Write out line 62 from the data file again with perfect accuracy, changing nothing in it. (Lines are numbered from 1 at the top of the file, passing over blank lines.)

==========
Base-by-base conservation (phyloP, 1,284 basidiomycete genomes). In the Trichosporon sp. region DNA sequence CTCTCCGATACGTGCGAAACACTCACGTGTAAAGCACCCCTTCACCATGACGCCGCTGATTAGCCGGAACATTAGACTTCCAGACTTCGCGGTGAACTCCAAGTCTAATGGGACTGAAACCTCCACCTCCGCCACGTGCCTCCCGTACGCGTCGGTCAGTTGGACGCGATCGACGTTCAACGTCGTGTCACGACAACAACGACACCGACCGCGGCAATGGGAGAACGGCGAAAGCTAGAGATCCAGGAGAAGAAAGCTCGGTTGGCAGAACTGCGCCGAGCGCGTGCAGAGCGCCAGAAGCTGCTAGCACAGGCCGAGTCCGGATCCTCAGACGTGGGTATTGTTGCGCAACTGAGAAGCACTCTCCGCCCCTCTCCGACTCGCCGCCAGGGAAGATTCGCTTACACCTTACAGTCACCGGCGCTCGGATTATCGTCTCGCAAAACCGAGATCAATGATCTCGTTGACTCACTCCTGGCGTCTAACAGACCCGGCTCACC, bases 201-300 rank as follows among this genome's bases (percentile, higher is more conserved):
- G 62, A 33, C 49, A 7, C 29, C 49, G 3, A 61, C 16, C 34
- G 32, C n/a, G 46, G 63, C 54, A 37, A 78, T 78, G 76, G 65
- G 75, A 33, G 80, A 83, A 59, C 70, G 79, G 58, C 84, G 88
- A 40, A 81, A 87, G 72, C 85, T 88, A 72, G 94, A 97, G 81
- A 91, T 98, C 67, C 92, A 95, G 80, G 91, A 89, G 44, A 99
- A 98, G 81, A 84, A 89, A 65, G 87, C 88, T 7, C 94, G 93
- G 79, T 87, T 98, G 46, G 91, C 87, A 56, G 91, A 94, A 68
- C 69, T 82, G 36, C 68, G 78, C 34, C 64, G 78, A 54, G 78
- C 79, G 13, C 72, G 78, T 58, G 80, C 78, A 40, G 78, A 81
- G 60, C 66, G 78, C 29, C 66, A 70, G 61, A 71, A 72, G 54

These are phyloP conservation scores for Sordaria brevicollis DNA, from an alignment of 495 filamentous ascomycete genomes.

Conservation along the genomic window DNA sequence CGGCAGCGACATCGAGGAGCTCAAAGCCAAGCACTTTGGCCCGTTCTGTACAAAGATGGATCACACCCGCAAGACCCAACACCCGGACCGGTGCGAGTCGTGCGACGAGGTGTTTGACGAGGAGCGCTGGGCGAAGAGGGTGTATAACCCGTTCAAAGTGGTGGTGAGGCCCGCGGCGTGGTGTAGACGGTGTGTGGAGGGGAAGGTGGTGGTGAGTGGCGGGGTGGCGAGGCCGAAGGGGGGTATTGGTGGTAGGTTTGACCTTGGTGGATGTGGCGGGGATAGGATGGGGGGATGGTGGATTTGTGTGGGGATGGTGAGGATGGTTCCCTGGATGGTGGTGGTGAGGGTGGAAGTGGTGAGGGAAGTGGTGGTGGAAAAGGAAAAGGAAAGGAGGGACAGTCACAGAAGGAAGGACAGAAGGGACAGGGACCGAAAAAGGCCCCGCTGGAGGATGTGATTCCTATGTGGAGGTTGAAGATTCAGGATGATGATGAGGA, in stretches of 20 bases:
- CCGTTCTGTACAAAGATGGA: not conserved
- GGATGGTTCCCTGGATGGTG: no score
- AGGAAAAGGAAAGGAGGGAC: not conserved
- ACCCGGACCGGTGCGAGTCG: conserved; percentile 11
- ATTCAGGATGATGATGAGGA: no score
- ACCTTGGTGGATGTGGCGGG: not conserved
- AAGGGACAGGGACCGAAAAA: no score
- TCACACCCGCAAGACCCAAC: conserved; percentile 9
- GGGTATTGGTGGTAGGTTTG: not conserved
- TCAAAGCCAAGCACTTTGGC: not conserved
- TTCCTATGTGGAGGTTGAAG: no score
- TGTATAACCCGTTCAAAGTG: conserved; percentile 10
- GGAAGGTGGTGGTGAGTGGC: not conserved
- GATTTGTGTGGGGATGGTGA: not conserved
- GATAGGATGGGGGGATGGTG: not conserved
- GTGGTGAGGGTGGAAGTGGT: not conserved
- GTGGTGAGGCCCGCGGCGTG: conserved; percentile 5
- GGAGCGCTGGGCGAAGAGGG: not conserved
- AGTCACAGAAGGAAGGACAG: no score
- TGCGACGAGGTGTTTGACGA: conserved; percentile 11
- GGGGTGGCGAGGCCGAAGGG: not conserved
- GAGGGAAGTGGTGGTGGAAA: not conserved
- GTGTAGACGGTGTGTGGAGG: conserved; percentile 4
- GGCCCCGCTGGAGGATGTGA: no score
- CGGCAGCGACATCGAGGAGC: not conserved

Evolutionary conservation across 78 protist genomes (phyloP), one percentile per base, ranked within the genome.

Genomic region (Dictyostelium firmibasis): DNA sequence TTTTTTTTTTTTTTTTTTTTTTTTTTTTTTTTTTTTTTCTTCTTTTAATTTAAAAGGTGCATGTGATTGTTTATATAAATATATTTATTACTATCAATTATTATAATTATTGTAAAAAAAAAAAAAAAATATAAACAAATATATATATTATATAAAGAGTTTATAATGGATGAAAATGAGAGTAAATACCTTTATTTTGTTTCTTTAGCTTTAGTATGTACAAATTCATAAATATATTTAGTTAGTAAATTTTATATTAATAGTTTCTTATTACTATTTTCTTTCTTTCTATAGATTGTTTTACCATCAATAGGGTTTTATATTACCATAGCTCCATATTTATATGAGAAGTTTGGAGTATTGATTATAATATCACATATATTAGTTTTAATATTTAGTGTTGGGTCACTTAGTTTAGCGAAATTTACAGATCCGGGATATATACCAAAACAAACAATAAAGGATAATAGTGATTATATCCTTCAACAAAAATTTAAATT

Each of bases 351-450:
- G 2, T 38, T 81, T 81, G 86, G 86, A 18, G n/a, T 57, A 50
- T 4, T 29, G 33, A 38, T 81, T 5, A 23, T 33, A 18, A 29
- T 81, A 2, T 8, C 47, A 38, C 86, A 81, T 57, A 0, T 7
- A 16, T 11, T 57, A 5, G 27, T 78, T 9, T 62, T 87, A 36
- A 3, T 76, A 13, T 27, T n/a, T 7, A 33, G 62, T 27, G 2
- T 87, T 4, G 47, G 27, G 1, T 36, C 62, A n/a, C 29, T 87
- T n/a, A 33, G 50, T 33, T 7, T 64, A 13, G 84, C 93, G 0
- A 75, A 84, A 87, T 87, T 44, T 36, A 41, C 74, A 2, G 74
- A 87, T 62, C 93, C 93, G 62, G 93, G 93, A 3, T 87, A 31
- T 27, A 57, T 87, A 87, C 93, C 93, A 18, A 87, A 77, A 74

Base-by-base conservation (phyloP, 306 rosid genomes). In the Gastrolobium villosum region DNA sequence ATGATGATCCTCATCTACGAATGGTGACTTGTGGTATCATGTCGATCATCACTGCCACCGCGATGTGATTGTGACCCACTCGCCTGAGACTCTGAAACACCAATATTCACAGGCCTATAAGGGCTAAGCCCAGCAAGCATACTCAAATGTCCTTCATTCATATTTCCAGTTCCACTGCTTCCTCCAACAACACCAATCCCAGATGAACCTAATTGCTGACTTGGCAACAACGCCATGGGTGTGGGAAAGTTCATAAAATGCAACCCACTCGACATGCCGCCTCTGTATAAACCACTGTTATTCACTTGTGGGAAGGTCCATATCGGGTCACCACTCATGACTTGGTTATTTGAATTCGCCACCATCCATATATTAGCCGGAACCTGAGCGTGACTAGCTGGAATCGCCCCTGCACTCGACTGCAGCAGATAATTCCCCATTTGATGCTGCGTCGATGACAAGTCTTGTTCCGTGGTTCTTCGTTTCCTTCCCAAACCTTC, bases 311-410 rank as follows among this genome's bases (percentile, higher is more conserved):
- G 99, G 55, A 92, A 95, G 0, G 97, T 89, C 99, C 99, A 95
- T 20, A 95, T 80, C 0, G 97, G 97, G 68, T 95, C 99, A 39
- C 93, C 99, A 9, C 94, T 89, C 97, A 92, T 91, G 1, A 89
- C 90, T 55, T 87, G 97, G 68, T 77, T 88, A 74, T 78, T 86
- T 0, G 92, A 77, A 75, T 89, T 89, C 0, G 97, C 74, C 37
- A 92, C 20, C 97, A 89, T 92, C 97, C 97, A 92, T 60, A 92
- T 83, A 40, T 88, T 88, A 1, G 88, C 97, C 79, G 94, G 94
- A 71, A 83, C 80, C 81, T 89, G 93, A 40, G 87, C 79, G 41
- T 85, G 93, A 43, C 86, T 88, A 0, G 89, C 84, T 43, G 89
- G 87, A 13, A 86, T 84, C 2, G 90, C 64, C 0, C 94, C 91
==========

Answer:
- G 87, A 13, A 86, T 84, C 2, G 90, C 64, C 0, C 94, C 91